KANNAPOLIS, North Carolina – When asked how he attacks Sunday’s Alabama 500 at Talladega (Ala.) Superspeedway, Kurt Busch, driver of the No. 41 Haas Automation/Monster Energy Chevrolet for Stewart-Haas Racing (SHR) said one word:.
Then, he added: “You rub the Buddha, you find lady luck, you say all your prayers and you hope you can get through.”
Despite holding a 17-point advantage over ninth-place driver Austin Dillon in the 2016 Chase for the NASCAR Sprint Cup Championship, Busch and his No. 41 team know they’re headed to a racetrack where anything can happen and that, without a win in the first two of three races in this year’s Chase Round of 12, their advancement into the Round of 8 is far from guaranteed.
Talladega has always been considered the wild-card race of the Chase, where a driver’s fate is not entirely in his or her own hands. However, at Charlotte (N.C.) Motor Speedway, host of the opening race in the Round of 12, a number of the drivers in contention for the 2016 Sprint Cup championship found trouble, prompting some to compare the carnage to that typically seen at Talladega. Fortunately for Busch, he was one of the drivers who brought home a solid finish, making him feel a little more comfortable than a lot of others heading to Talladega. Make that as comfortable as one can feel headed to a racetrack where all cars are essentially equal, and you’ve got to rely on your competitors to help you as you attempt to figure out which line to get in and who to work with.
Talladega is one of only two racetracks on the Sprint Cup circuit where restrictor plates are used. By definition, a restrictor plate is a device installed at the air intake of an engine to limit its power. The use of a restrictor plate is intended to both limit speed and increase safety with an eye toward equaling the level of competition. Races at Talladega and its sister track Daytona (Fla.) International Speedway are ones literally anyone can win. Horsepower-choked engines require drivers to draft together, side-by-side at speeds approaching 200 mph.
Some drivers elect to drop to the back of the pack and ride, waiting until the late stages of the race to make their move toward the front of the field. Other drivers will do whatever they can to stay at the front of the field throughout the race. Other drivers find themselves stuck in the middle, an area that can be somewhat of a disaster zone.
One driver will win the race. Some drivers will finish. Others will be involved in the almost inevitable “big one” – a multicar accident that typically eliminates multitudes of drivers prematurely. Busch hopes that he will be the winning driver for a couple of different reasons.
First, a superspeedway win is the only kind that has eluded Busch during his 17-year Sprint Cup career. With a victory this weekend, Busch would join an elite list of drivers who have won at every type of track on the Sprint Cup circuit: superspeedway, speedway, intermediate, short track and road course. But more importantly, it would do much more than that for the Las Vegas native’s 2016 championship hopes. A win this weekend would guarantee him a spot in the Round of 8.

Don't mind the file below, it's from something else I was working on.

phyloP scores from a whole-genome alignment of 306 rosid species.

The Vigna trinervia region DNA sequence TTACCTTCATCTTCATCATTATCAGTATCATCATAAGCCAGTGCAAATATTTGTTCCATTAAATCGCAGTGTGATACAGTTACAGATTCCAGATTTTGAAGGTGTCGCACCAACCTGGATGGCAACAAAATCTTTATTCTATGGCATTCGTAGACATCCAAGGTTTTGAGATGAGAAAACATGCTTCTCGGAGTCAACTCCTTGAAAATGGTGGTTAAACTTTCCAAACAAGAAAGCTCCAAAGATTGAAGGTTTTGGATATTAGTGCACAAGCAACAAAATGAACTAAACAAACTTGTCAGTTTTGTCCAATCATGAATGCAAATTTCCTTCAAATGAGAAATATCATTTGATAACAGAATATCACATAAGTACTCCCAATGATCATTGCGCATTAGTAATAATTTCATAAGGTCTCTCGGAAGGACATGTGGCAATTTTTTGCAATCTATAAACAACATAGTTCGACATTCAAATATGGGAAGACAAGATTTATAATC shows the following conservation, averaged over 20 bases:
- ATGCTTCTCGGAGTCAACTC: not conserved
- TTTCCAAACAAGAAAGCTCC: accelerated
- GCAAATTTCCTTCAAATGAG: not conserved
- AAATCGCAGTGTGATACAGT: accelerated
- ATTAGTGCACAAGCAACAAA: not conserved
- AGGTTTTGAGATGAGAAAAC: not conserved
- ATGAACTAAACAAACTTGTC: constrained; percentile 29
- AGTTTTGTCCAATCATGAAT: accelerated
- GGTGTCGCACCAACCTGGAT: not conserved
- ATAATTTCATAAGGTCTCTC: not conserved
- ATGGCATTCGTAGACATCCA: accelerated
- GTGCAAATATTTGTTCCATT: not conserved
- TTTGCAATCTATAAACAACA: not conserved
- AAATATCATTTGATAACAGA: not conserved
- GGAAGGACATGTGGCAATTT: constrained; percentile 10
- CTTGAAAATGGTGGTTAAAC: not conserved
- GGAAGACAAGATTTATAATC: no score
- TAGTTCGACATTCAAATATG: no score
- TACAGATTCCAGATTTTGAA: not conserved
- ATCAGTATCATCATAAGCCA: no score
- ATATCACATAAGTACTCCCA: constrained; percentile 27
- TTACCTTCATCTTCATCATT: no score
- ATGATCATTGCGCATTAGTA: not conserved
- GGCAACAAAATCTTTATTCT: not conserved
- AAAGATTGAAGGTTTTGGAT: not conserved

After Sunday’s 188-lap race, eight of the 12 remaining Chase drivers will earn the chance to continue their playoff run beginning the following weekend at Martinsville (Va.) Speedway. Busch hopes he will be one of those advancing, enabling his quest for a second Sprint Cup championship to continue.
KURT BUSCH, Driver of the No. 41 Haas Automation/Monster Energy Chevrolet SS for Stewart-Haas Racing:
You’ve won some of the non-points races at Daytona, but you haven’t won a points-paying race there or at Talladega, yet. What are your thoughts on heading to Talladega this weekend?
“I have yet to win one of the points-paying races at a restrictor-plate racetrack. This one is tough because it’s a Chase race. Winning versus finding a consistent finish is such a razor-blade edge versus wrecking. We can’t have a wreck take us out of advancing through the Chase. One year in the Chase, I tried going for a win, got spun at the end and I kicked myself for years afterward. In 2009, I was going for a win instead of just trying to ride it out for a better finish and it took me from second in points back to fourth in points. Over the years, Talladega has just turned into a points-gathering race in the fall."
Is it possible to have a strategy at Talladega?
“It’s a matter of just trying to understand your surroundings early in the race. If people are getting crazy, you’ve got to get out of there, or you’ve got to get up front and be in that top-three. Where the congestion point is, it’s about fourth to eighth. Everybody wants to get out of that box and go forward, but that is where the guys are blocking really hard. It’s a tough balance. If there is a ‘big one’ and you are not in it, then that helps with understanding there are going to be fewer cars that are going to be competitive up toward the front. Honestly, though, lady luck is really the dictator of how well you are going to do at Talladega.”
What are your thoughts on Talladega being an elimination race?
“It makes zero sense in my mind. I think it would be great to have Talladega as the cutoff to get into the Chase. I think we should switch Richmond and Talladega around. They are both owned by ISC, it won’t be too much of a problem and, that way, you have all the guys all year long who have earned their right to be in the Chase by a win and then there are those two, three or four who are trying to get in by points. Well, they need to know by race 25, not race 26, and then turn race 26 into the big gamble on who is going to get into the Chase or not. That way, that gamble isn’t part of the Chase.”
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